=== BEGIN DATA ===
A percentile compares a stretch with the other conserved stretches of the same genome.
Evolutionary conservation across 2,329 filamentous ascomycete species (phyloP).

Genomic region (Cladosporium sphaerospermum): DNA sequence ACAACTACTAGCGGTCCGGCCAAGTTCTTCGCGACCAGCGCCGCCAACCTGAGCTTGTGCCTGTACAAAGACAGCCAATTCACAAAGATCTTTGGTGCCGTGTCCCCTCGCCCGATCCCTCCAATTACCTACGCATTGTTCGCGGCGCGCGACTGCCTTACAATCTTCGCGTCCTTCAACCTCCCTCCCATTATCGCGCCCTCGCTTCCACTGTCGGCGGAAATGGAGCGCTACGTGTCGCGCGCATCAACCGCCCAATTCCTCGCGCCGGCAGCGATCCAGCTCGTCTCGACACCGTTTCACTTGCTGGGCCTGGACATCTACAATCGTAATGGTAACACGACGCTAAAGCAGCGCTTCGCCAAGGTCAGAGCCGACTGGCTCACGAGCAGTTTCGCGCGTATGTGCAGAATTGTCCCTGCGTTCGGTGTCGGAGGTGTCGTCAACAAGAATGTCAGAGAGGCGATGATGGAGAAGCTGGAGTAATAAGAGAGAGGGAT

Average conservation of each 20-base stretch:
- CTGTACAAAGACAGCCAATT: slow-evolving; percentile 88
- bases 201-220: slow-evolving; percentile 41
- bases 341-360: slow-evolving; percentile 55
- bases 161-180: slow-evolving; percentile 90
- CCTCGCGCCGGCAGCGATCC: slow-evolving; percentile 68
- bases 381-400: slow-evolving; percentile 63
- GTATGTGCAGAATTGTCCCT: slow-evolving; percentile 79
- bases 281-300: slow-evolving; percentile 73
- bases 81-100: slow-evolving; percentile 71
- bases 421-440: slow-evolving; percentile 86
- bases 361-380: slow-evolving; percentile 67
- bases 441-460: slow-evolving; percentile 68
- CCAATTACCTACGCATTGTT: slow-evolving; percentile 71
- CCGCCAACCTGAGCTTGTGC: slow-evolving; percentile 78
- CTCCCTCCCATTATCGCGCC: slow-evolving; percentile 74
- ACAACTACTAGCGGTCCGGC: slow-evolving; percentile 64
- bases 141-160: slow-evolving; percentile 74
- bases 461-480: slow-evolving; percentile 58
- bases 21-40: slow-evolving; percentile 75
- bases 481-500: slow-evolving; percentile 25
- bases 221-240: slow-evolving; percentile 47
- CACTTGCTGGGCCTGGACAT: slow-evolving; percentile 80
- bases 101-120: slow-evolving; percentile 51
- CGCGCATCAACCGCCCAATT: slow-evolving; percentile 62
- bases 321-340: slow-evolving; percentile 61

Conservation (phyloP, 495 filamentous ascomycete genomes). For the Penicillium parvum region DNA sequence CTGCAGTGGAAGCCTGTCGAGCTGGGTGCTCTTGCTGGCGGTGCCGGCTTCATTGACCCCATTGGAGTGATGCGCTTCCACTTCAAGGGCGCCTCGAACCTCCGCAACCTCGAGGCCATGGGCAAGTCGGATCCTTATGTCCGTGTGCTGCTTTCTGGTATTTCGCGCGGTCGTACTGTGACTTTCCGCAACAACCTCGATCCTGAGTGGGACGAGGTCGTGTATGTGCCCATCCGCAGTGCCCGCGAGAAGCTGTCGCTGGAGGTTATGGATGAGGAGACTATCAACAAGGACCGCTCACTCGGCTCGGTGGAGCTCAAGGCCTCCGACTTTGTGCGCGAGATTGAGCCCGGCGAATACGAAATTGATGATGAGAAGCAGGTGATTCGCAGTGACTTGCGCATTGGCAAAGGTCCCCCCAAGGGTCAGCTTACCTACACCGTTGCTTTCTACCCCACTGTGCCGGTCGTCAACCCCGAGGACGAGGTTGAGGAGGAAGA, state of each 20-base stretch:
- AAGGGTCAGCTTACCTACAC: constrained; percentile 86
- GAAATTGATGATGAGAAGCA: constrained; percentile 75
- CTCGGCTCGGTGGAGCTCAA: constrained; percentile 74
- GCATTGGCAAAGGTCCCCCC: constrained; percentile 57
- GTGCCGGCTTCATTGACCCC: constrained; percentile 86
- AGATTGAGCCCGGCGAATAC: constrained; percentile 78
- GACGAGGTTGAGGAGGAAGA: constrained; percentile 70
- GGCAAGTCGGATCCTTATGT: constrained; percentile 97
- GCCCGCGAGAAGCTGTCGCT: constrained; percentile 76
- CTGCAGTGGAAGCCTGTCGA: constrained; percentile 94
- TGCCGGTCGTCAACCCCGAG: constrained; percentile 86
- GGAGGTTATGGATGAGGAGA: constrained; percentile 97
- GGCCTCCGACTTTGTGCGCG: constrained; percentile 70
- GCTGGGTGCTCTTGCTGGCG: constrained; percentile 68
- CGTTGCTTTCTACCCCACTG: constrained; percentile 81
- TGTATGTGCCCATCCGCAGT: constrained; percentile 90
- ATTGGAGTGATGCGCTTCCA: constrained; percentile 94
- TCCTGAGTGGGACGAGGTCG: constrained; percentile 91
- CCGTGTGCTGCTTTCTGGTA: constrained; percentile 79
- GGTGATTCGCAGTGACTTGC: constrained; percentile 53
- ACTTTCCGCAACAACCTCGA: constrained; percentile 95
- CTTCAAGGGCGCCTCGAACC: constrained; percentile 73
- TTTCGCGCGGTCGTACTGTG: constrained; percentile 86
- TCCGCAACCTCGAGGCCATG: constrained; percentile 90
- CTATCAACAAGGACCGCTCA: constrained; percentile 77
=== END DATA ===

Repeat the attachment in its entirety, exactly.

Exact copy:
A percentile compares a stretch with the other conserved stretches of the same genome.
Evolutionary conservation across 2,329 filamentous ascomycete species (phyloP).

Genomic region (Cladosporium sphaerospermum): DNA sequence ACAACTACTAGCGGTCCGGCCAAGTTCTTCGCGACCAGCGCCGCCAACCTGAGCTTGTGCCTGTACAAAGACAGCCAATTCACAAAGATCTTTGGTGCCGTGTCCCCTCGCCCGATCCCTCCAATTACCTACGCATTGTTCGCGGCGCGCGACTGCCTTACAATCTTCGCGTCCTTCAACCTCCCTCCCATTATCGCGCCCTCGCTTCCACTGTCGGCGGAAATGGAGCGCTACGTGTCGCGCGCATCAACCGCCCAATTCCTCGCGCCGGCAGCGATCCAGCTCGTCTCGACACCGTTTCACTTGCTGGGCCTGGACATCTACAATCGTAATGGTAACACGACGCTAAAGCAGCGCTTCGCCAAGGTCAGAGCCGACTGGCTCACGAGCAGTTTCGCGCGTATGTGCAGAATTGTCCCTGCGTTCGGTGTCGGAGGTGTCGTCAACAAGAATGTCAGAGAGGCGATGATGGAGAAGCTGGAGTAATAAGAGAGAGGGAT

Average conservation of each 20-base stretch:
- CTGTACAAAGACAGCCAATT: slow-evolving; percentile 88
- bases 201-220: slow-evolving; percentile 41
- bases 341-360: slow-evolving; percentile 55
- bases 161-180: slow-evolving; percentile 90
- CCTCGCGCCGGCAGCGATCC: slow-evolving; percentile 68
- bases 381-400: slow-evolving; percentile 63
- GTATGTGCAGAATTGTCCCT: slow-evolving; percentile 79
- bases 281-300: slow-evolving; percentile 73
- bases 81-100: slow-evolving; percentile 71
- bases 421-440: slow-evolving; percentile 86
- bases 361-380: slow-evolving; percentile 67
- bases 441-460: slow-evolving; percentile 68
- CCAATTACCTACGCATTGTT: slow-evolving; percentile 71
- CCGCCAACCTGAGCTTGTGC: slow-evolving; percentile 78
- CTCCCTCCCATTATCGCGCC: slow-evolving; percentile 74
- ACAACTACTAGCGGTCCGGC: slow-evolving; percentile 64
- bases 141-160: slow-evolving; percentile 74
- bases 461-480: slow-evolving; percentile 58
- bases 21-40: slow-evolving; percentile 75
- bases 481-500: slow-evolving; percentile 25
- bases 221-240: slow-evolving; percentile 47
- CACTTGCTGGGCCTGGACAT: slow-evolving; percentile 80
- bases 101-120: slow-evolving; percentile 51
- CGCGCATCAACCGCCCAATT: slow-evolving; percentile 62
- bases 321-340: slow-evolving; percentile 61

Conservation (phyloP, 495 filamentous ascomycete genomes). For the Penicillium parvum region DNA sequence CTGCAGTGGAAGCCTGTCGAGCTGGGTGCTCTTGCTGGCGGTGCCGGCTTCATTGACCCCATTGGAGTGATGCGCTTCCACTTCAAGGGCGCCTCGAACCTCCGCAACCTCGAGGCCATGGGCAAGTCGGATCCTTATGTCCGTGTGCTGCTTTCTGGTATTTCGCGCGGTCGTACTGTGACTTTCCGCAACAACCTCGATCCTGAGTGGGACGAGGTCGTGTATGTGCCCATCCGCAGTGCCCGCGAGAAGCTGTCGCTGGAGGTTATGGATGAGGAGACTATCAACAAGGACCGCTCACTCGGCTCGGTGGAGCTCAAGGCCTCCGACTTTGTGCGCGAGATTGAGCCCGGCGAATACGAAATTGATGATGAGAAGCAGGTGATTCGCAGTGACTTGCGCATTGGCAAAGGTCCCCCCAAGGGTCAGCTTACCTACACCGTTGCTTTCTACCCCACTGTGCCGGTCGTCAACCCCGAGGACGAGGTTGAGGAGGAAGA, state of each 20-base stretch:
- AAGGGTCAGCTTACCTACAC: constrained; percentile 86
- GAAATTGATGATGAGAAGCA: constrained; percentile 75
- CTCGGCTCGGTGGAGCTCAA: constrained; percentile 74
- GCATTGGCAAAGGTCCCCCC: constrained; percentile 57
- GTGCCGGCTTCATTGACCCC: constrained; percentile 86
- AGATTGAGCCCGGCGAATAC: constrained; percentile 78
- GACGAGGTTGAGGAGGAAGA: constrained; percentile 70
- GGCAAGTCGGATCCTTATGT: constrained; percentile 97
- GCCCGCGAGAAGCTGTCGCT: constrained; percentile 76
- CTGCAGTGGAAGCCTGTCGA: constrained; percentile 94
- TGCCGGTCGTCAACCCCGAG: constrained; percentile 86
- GGAGGTTATGGATGAGGAGA: constrained; percentile 97
- GGCCTCCGACTTTGTGCGCG: constrained; percentile 70
- GCTGGGTGCTCTTGCTGGCG: constrained; percentile 68
- CGTTGCTTTCTACCCCACTG: constrained; percentile 81
- TGTATGTGCCCATCCGCAGT: constrained; percentile 90
- ATTGGAGTGATGCGCTTCCA: constrained; percentile 94
- TCCTGAGTGGGACGAGGTCG: constrained; percentile 91
- CCGTGTGCTGCTTTCTGGTA: constrained; percentile 79
- GGTGATTCGCAGTGACTTGC: constrained; percentile 53
- ACTTTCCGCAACAACCTCGA: constrained; percentile 95
- CTTCAAGGGCGCCTCGAACC: constrained; percentile 73
- TTTCGCGCGGTCGTACTGTG: constrained; percentile 86
- TCCGCAACCTCGAGGCCATG: constrained; percentile 90
- CTATCAACAAGGACCGCTCA: constrained; percentile 77